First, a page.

Prior to the 1950s, little was known about the link between nutrition and infection. Until that time, it was believed that protein deficiency (kwashiorkor), more than total calorie deficiency (marasmus), was the main reason of nutrition problems, because, as known now, severe protein deficiency bore a definite relationship to antibody formation and the development of the immune system in infants, children and adults. To have a simple approach, the focus then was on energy, with the assumption that if a person consumed enough kilocalories of energy, all nutrient needs would be met, and infection would be reduced.
Many early years of research works showed extensive, synergistic, antagonistic, and cyclical interactions between malnutrition and infection. This suggested that a dual attack was necessary. In 1968, the World Health Organization published “Interactions of Nutrition and Infection,” which suggested that the relationship between infection and malnutrition was a synergistic one. In the 1970s, the metabolic consequences of infection and the relationship between malnutrition and cell-mediated immunity were initially elucidated. Consequently, advances between 1970 and 1980 brought improved tools to assess immune function, the complement system, mucosal immunity, and cell-mediated immune responses. Human studies and better animal models led to the recognition that malnutrition is not unique to children.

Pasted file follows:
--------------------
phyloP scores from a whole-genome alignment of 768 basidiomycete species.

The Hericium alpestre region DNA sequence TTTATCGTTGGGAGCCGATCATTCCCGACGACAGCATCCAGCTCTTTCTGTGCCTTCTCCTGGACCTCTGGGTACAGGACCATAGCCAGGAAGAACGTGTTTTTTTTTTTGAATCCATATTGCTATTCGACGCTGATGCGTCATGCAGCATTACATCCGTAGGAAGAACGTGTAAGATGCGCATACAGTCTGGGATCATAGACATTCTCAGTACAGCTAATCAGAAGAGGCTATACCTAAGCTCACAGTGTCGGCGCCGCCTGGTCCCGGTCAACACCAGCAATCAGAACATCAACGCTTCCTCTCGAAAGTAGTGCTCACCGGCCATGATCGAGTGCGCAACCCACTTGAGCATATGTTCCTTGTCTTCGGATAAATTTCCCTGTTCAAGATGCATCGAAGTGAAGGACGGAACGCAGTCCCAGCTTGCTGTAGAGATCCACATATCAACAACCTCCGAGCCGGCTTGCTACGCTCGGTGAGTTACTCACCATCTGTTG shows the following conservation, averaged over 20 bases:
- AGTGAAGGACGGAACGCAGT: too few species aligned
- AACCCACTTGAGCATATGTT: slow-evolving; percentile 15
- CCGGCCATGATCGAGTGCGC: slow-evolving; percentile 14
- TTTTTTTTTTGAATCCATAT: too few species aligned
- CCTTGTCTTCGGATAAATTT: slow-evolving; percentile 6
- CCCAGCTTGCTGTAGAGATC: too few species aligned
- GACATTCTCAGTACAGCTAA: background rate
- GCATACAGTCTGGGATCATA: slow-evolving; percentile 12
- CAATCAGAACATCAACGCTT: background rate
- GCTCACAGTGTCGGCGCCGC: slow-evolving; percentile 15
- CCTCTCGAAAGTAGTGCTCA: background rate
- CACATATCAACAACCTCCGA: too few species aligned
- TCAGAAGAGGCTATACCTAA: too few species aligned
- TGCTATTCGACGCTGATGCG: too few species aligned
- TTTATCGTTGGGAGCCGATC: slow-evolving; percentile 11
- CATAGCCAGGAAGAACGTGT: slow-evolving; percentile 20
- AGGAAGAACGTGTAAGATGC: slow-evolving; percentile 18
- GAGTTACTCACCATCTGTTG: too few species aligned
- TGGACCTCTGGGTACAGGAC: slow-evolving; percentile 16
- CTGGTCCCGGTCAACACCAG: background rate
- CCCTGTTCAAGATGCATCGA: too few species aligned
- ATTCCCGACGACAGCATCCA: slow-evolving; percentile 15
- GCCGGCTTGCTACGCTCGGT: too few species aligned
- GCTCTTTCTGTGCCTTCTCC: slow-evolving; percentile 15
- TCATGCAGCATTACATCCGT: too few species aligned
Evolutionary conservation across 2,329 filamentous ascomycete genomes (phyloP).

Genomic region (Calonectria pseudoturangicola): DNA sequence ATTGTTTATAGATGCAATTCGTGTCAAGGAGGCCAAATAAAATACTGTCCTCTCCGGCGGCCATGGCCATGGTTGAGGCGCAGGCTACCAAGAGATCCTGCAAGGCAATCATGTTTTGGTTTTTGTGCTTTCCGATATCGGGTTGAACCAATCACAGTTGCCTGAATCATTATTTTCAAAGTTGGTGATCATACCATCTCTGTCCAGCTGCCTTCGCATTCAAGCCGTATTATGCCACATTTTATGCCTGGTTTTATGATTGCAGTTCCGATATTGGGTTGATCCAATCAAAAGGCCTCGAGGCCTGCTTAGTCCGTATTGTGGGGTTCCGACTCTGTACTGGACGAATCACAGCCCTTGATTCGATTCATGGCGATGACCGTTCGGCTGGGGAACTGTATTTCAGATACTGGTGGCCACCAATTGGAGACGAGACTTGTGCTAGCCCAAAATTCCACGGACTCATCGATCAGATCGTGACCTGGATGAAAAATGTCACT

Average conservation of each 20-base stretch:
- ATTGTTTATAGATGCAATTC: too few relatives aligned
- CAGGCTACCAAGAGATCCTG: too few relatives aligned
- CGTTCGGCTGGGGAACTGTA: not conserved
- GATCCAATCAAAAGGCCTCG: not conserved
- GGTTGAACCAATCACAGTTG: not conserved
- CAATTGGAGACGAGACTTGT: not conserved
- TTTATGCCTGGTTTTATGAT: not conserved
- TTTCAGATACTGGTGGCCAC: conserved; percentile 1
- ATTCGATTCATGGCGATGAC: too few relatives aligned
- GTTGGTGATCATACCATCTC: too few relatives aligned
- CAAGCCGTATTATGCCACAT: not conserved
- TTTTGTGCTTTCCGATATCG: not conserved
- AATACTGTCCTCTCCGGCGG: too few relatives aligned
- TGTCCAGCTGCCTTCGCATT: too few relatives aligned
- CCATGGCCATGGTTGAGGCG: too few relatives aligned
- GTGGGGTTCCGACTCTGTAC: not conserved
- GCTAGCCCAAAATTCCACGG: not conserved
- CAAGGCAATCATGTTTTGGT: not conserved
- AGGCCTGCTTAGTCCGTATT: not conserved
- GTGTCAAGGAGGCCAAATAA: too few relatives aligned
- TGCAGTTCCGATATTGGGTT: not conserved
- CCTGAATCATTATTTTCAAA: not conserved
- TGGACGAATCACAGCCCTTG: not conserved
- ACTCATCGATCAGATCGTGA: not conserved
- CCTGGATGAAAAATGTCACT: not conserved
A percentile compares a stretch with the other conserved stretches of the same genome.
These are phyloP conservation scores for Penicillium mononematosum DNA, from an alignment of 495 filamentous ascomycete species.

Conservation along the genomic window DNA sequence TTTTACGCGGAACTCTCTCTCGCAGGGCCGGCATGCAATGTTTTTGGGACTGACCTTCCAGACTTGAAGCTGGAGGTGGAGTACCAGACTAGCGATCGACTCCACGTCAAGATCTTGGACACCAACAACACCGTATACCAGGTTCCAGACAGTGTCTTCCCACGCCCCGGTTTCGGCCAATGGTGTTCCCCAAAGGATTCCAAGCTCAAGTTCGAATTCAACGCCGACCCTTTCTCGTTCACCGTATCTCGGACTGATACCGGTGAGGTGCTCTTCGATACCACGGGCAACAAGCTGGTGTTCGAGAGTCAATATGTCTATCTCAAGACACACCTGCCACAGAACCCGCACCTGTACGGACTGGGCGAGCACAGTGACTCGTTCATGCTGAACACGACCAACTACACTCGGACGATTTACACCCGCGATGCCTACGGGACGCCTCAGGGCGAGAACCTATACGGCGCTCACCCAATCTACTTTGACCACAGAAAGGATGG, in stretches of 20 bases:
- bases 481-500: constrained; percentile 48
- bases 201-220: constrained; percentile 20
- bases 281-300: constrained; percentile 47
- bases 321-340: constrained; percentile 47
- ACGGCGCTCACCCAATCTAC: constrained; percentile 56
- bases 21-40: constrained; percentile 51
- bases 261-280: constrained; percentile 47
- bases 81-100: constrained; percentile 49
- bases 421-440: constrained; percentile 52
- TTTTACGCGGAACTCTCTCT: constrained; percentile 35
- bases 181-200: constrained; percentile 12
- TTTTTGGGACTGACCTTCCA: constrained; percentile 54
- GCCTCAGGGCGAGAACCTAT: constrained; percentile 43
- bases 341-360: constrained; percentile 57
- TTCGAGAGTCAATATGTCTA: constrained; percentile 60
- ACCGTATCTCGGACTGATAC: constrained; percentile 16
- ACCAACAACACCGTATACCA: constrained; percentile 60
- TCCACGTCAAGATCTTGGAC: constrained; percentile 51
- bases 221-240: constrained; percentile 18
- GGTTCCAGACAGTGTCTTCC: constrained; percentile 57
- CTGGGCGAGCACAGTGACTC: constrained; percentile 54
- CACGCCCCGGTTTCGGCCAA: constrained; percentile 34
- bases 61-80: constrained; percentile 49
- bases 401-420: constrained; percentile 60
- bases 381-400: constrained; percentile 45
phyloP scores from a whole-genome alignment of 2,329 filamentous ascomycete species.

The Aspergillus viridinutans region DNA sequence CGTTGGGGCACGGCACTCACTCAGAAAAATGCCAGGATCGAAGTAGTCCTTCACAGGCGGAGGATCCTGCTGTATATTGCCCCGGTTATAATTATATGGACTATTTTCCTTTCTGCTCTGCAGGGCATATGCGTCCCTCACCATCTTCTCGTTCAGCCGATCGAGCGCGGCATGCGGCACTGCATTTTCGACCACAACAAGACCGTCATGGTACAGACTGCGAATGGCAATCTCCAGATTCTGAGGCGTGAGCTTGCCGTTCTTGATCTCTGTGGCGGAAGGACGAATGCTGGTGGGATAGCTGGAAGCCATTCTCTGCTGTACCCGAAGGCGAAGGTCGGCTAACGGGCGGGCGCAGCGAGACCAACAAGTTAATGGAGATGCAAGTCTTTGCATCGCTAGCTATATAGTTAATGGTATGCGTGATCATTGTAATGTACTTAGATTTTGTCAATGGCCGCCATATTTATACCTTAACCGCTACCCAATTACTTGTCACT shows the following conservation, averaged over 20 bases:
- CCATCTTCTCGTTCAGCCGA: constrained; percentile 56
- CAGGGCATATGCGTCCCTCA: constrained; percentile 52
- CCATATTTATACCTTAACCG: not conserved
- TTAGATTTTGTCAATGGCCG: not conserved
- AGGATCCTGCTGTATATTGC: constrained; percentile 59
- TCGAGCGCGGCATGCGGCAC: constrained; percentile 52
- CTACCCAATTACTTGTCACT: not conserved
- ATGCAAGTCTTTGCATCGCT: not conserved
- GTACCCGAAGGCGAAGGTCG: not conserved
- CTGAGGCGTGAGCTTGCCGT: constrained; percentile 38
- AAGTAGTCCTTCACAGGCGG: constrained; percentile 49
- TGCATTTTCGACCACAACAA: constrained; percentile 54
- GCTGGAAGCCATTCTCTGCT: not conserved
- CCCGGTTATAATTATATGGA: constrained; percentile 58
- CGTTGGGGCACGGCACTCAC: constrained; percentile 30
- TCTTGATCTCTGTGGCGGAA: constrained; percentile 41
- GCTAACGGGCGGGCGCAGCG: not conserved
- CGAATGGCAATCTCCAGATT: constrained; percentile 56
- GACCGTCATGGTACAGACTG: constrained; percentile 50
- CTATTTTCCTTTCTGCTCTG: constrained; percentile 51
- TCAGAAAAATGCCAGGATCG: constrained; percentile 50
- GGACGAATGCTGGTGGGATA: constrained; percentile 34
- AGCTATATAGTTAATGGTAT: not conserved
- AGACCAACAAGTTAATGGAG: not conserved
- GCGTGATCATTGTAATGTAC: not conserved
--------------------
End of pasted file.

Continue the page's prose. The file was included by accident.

Malnutrition can make a person much easier to infection, and infection also contributes to malnutrition, which causes a vicious cycle. An inadequate dietary intake leads to weight loss, lowered immunity, mucosal damage, invasion by pathogens, and impaired growth and development in children. A sick person’s nutrition is further aggravated by diarrhea, malabsorption, loss of appetite, diversion of nutrients for the immune response, and urinary nitrogen loss, all of which lead to nutrient losses and further damage to defense mechanisms. These, in turn, cause reduced dietary intake. In addition, fever increases both energy and micronutrient requirements. Malaria and influenza, for example, have mortality rates proportionate to the degree of malnutrition.
In the old days, less intake of food was the major reason to have malnutrition. Now, the imbalanced dietary intake is a form of malnutrition. If one takes too much “empty” calorie without having the other nutrients in proportion, one is to have malnutrition.
How to achieve a right nutrition? A simple way is to have a variety of food at the moderate amount.